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" Job’s wife is my favorite character from the Bible because she chose death over life with that obsequious masochist "
— Larry David, Whatever Works

MRQE Top Critic

Pearl Harbor

A new epic DVD allows audiences to revisit the film and rethink their skepticism —Marty Mapes (DVD review...)

One of the stars of Pearl Harbor

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If you don’t know about the legendary Nigerian musician Fela Kuti, director Alex Gibney’s sprawling and sometimes irresistible documentary will set you straight.

Gibney sets about Finding Fela!
Gibney sets about Finding Fela!

Whether Gibney has captured the soul of Fela will have to be determined by someone more familiar with the singer than I am, but Finding Fela! seems to have plenty to say about an amazing life and the music that resulted from it.

You’ll also hear enough of the latter to help compensate for any narrative lapses in Gibney’s approach. The movie features strong insights from people who knew Fela, but I most appreciated hearing musicians (Questlove, for example) talk about Fela’s musical innovations.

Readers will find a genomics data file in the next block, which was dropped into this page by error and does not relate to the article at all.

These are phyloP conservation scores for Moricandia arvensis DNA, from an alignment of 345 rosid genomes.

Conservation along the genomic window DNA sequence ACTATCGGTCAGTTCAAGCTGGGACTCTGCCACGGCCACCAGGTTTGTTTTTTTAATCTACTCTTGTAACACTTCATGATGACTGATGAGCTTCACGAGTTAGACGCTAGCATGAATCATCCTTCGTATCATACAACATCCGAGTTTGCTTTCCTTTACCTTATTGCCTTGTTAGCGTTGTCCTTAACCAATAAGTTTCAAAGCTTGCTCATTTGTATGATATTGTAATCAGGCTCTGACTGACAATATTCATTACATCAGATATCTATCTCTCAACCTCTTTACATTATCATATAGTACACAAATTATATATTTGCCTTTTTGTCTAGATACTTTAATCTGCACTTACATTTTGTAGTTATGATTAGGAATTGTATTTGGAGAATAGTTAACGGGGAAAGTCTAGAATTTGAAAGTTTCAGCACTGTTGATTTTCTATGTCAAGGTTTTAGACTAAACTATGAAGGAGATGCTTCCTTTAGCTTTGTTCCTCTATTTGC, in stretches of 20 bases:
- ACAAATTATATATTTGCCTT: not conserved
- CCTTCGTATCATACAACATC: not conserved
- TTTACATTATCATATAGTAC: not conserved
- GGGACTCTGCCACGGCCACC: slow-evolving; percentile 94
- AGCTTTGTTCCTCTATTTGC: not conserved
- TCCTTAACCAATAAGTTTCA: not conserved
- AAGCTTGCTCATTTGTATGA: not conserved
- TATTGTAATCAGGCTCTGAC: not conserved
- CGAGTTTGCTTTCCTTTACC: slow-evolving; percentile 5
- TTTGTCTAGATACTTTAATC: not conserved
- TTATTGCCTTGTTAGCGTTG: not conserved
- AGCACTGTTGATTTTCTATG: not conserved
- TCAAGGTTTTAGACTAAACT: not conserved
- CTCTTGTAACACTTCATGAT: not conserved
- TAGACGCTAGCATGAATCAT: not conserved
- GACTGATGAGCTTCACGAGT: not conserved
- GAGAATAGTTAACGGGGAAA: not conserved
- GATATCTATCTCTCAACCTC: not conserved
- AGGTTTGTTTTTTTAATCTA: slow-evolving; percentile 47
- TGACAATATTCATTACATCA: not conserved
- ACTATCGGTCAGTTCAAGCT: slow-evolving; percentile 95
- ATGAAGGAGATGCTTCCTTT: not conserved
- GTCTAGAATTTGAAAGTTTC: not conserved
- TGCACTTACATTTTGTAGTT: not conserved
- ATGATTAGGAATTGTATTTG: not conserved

Nothing if not audacious, Fela once declared his Lagos compound an independent country: His sustained defiance of a succession of Nigerian military strongmen didn’t make his life easy. Gibney’s movie deals with Fela’s political activism, his sexual escapades with women, his celebrity and, most important, his musical influence. Topical to the end, Fela died of AIDS in 1997.

Some of the story is told through scenes from the Broadway musical Fela! This structural choice doesn’t always work, although it offers an opportunity to watch the play’s director — Bill T. Jones — struggle to come to grips with a difficult character.

At almost two hours, the movie goes on a bit too long, but Finding Fela! makes for a fine introduction to a fascinating figure.